Can there be such a thing as a difficult fifth album? Is the old adage that states a sophomore album is “always difficult” just a load of nonsense? Surely all albums are difficult? The constant battle to stay fresh yet also please the fans who love that first album, or that nth album, never abates. So what’s a band to do? Arcade Fire consistently have the answer.
Never ones to follow the usual guidelines for making an album – debut album ‘Funeral’ has four songs with the same title – ‘Everything Now’ begins with a short reprise of the title track labelled Everything_Now that quickly leads in to the actual Everything Now (another lengthier reprise concludes the album), which, if you somehow haven’t heard it by now, is an Abba-esque all-out-dancing bonanza inspired in equal parts by the Scandinavian band’s Dancing Queen and Francis Bebey’s Coffee Cola Song.
Fellow pre-release singles Signs of Life and Creature Comfort follow. The former continues to display the band’s eagerness to wear their influences on their sleeves on this album as dollops of both New Order and Talking Heads are lathered across the four-and-a-half minute jam. The latter’s melody is as frenetic as its lyrics are fearless as Win Butler and co-lead Régine Chassagne lament the constant pressure on society to be something or look a certain way. “Some girls hate themselves, hide under the cover with sleeping pills/Some girls cut themselves, stand in the mirror and wait for the feedback.”
The somewhat forgettable Peter Pan is perhaps unfairly labelled as such due to it being sandwiched between two of the album’s strongest tracks in the aforementioned Creature Comfort and the funky Beatles-esque Chemistry. It’s a bass-heavy reggae-inspired tune whose chorus is possibly the closest ‘Everything Now’ comes to replicating the fist-in-the-air emotions of ‘Funeral’ or ‘The Suburbs’. However, such is the ability of Chemistry to get the listener on their feet and dancing, Peter Pan becomes a distant memory all too quickly.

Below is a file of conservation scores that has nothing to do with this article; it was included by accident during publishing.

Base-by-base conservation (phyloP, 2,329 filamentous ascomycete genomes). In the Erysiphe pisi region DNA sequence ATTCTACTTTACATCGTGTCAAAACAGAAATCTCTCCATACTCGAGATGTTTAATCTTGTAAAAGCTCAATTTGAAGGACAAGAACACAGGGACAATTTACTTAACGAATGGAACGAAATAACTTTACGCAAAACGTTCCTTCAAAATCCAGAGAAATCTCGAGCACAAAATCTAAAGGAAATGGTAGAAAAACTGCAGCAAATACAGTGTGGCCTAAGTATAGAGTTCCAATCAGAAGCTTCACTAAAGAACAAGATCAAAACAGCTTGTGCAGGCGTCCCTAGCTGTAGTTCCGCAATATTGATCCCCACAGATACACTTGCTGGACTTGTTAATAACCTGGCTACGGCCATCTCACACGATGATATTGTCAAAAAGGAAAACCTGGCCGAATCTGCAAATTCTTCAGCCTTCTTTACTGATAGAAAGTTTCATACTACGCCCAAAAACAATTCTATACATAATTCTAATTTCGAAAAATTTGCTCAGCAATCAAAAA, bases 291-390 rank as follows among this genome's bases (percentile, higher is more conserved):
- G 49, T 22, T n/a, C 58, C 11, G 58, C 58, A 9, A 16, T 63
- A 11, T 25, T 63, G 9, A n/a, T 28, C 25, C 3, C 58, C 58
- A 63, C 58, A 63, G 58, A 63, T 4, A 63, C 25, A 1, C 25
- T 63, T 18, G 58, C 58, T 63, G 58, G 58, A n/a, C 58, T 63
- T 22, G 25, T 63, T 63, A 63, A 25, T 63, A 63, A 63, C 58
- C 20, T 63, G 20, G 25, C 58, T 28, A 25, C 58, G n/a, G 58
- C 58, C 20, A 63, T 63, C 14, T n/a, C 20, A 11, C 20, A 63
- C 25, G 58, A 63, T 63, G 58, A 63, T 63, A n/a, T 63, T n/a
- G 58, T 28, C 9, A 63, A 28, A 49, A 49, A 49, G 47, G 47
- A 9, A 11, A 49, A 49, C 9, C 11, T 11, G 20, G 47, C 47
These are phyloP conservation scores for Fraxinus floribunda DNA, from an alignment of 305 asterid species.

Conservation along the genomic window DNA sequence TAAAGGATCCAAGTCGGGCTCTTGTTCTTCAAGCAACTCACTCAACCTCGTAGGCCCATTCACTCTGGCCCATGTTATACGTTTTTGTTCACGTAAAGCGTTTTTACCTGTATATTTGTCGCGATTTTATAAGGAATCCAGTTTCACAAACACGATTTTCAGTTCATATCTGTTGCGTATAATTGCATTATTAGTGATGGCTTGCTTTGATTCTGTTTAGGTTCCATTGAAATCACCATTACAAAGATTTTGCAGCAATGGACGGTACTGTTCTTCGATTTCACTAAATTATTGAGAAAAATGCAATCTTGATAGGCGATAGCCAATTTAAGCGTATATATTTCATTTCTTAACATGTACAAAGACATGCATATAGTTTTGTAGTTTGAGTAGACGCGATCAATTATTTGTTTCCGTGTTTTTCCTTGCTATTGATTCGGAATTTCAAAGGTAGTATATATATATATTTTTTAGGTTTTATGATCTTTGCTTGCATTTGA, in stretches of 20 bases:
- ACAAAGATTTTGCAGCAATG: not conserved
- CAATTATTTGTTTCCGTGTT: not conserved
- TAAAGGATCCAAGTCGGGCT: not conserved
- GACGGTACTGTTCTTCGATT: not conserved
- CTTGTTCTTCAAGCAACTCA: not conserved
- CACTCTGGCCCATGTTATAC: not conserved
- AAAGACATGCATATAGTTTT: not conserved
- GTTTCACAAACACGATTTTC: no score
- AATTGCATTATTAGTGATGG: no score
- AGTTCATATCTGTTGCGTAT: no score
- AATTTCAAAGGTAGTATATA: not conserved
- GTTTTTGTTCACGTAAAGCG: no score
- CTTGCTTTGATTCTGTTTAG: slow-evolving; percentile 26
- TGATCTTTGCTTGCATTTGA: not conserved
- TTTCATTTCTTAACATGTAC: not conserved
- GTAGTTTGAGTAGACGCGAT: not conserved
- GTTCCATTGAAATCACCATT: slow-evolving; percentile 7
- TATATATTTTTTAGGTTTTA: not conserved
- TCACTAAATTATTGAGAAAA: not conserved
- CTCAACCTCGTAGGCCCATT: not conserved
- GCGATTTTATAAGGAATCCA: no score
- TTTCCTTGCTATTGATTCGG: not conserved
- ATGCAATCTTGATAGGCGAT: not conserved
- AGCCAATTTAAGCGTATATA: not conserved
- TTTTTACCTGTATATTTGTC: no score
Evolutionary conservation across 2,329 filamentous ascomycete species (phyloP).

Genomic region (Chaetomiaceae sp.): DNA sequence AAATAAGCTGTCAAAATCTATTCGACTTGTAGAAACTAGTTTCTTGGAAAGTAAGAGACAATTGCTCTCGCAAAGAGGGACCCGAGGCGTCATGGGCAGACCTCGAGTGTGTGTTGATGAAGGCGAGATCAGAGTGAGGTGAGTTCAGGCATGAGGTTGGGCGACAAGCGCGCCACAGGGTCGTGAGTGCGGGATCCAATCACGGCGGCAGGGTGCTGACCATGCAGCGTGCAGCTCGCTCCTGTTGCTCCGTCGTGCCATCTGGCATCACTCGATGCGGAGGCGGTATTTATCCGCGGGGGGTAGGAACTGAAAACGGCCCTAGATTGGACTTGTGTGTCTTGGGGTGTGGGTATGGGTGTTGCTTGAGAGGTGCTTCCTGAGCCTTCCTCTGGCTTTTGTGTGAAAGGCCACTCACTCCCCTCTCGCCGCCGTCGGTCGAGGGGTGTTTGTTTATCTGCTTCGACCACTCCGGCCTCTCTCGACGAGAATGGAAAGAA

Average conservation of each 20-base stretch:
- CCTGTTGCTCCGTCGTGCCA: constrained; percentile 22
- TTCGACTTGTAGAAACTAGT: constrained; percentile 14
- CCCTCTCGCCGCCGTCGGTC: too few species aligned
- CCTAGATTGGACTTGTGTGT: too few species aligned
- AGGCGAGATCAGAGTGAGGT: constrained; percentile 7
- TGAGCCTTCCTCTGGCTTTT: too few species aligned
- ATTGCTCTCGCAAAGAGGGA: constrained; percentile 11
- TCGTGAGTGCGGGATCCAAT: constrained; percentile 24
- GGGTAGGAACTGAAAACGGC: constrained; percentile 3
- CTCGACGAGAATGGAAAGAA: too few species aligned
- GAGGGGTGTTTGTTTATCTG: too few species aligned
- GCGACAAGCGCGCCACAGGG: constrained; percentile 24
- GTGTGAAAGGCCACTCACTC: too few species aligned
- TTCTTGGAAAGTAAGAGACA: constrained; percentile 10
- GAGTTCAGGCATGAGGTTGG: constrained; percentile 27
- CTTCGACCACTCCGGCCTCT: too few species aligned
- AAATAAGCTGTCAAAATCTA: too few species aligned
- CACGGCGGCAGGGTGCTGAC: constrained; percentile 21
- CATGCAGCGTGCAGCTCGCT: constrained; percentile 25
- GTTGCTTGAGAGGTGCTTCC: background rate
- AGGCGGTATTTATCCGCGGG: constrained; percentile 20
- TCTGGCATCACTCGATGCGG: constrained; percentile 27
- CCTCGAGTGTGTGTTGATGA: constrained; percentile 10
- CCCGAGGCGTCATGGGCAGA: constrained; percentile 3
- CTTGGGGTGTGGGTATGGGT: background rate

Fourth single, and Chassagne’s traditional solo offering Electric Blue is a clear dedication to Bowie, drawing influence lyrically from the late hero’s Sound and Vision. However, much like Peter Pan, such is the quality of songs that follow, the song is destined to be one of the album’s most skipped.
The duo of Put Your Money On Me and We Don’t Deserve Love are what elevates ‘Everything Now’ from very good to excellent. Win Butler, in a recent interview, labelled the former as one of the best songs he has ever written, with its pulsating Stranger Things-esque beat and repetitive chorus lodging themselves in your brain.
We Don’t Deserve Love, however, is the album’s bright and shiny diamond. Its lyrics clever, its melody soothing and its subject matter downright captivating. “I’ve been hiding my scars in broad daylight bars/Behind laugh tracks on TV/If you can’t see the forest for the trees/Just burn it all down, and bring the ashes to me.” It’s a truly beautiful song that will bring a tear to many an eye once the album is released on July 28.
‘Everything Now’, with its themes of consumerism, greed and neglect plastered all over it, is probably Arcade Fire’s most ambitious effort to date. It’s as erratic as it is beautiful. But most importantly, it’s Arcade Fire doing what they want to do. Now on to difficult album number six.